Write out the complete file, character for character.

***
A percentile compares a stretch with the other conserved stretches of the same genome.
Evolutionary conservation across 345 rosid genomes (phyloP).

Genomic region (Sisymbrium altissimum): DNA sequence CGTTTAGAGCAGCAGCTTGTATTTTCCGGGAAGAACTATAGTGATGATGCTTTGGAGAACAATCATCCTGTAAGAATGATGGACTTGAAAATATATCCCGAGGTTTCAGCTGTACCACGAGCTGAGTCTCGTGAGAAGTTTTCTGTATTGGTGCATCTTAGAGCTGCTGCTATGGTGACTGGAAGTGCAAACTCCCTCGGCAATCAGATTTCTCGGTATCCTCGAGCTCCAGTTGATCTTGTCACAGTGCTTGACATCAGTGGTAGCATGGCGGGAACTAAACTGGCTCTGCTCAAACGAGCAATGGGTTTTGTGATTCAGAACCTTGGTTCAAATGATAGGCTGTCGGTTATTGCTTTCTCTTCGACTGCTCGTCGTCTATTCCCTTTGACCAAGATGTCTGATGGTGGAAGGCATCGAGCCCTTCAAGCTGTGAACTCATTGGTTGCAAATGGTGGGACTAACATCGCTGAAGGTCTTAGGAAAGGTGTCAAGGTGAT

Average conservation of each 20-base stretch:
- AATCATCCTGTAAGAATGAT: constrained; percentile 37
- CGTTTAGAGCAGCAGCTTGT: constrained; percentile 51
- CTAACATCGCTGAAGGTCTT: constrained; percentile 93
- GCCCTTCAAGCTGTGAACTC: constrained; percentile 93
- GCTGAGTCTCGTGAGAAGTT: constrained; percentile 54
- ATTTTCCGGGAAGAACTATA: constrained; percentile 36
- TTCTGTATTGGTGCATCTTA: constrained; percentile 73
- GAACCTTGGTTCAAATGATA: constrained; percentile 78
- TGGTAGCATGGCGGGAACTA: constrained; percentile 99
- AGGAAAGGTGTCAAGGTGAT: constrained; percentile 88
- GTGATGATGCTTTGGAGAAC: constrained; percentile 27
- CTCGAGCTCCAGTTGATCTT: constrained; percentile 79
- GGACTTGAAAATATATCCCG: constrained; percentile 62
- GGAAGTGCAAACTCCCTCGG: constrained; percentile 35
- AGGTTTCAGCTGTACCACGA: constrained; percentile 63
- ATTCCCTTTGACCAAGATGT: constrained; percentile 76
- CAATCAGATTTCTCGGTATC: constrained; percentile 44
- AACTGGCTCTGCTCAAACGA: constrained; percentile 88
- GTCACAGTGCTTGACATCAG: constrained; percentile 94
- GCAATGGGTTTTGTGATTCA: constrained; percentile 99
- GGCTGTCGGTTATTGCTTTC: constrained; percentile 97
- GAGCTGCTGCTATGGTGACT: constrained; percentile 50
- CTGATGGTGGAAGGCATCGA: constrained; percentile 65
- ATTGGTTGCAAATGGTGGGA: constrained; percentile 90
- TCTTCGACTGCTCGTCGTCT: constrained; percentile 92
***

A percentile compares a stretch with the other conserved stretches of the same genome.
Evolutionary conservation across 345 rosid genomes (phyloP).

Genomic region (Sisymbrium altissimum): DNA sequence CGTTTAGAGCAGCAGCTTGTATTTTCCGGGAAGAACTATAGTGATGATGCTTTGGAGAACAATCATCCTGTAAGAATGATGGACTTGAAAATATATCCCGAGGTTTCAGCTGTACCACGAGCTGAGTCTCGTGAGAAGTTTTCTGTATTGGTGCATCTTAGAGCTGCTGCTATGGTGACTGGAAGTGCAAACTCCCTCGGCAATCAGATTTCTCGGTATCCTCGAGCTCCAGTTGATCTTGTCACAGTGCTTGACATCAGTGGTAGCATGGCGGGAACTAAACTGGCTCTGCTCAAACGAGCAATGGGTTTTGTGATTCAGAACCTTGGTTCAAATGATAGGCTGTCGGTTATTGCTTTCTCTTCGACTGCTCGTCGTCTATTCCCTTTGACCAAGATGTCTGATGGTGGAAGGCATCGAGCCCTTCAAGCTGTGAACTCATTGGTTGCAAATGGTGGGACTAACATCGCTGAAGGTCTTAGGAAAGGTGTCAAGGTGAT

Average conservation of each 20-base stretch:
- AATCATCCTGTAAGAATGAT: constrained; percentile 37
- CGTTTAGAGCAGCAGCTTGT: constrained; percentile 51
- CTAACATCGCTGAAGGTCTT: constrained; percentile 93
- GCCCTTCAAGCTGTGAACTC: constrained; percentile 93
- GCTGAGTCTCGTGAGAAGTT: constrained; percentile 54
- ATTTTCCGGGAAGAACTATA: constrained; percentile 36
- TTCTGTATTGGTGCATCTTA: constrained; percentile 73
- GAACCTTGGTTCAAATGATA: constrained; percentile 78
- TGGTAGCATGGCGGGAACTA: constrained; percentile 99
- AGGAAAGGTGTCAAGGTGAT: constrained; percentile 88
- GTGATGATGCTTTGGAGAAC: constrained; percentile 27
- CTCGAGCTCCAGTTGATCTT: constrained; percentile 79
- GGACTTGAAAATATATCCCG: constrained; percentile 62
- GGAAGTGCAAACTCCCTCGG: constrained; percentile 35
- AGGTTTCAGCTGTACCACGA: constrained; percentile 63
- ATTCCCTTTGACCAAGATGT: constrained; percentile 76
- CAATCAGATTTCTCGGTATC: constrained; percentile 44
- AACTGGCTCTGCTCAAACGA: constrained; percentile 88
- GTCACAGTGCTTGACATCAG: constrained; percentile 94
- GCAATGGGTTTTGTGATTCA: constrained; percentile 99
- GGCTGTCGGTTATTGCTTTC: constrained; percentile 97
- GAGCTGCTGCTATGGTGACT: constrained; percentile 50
- CTGATGGTGGAAGGCATCGA: constrained; percentile 65
- ATTGGTTGCAAATGGTGGGA: constrained; percentile 90
- TCTTCGACTGCTCGTCGTCT: constrained; percentile 92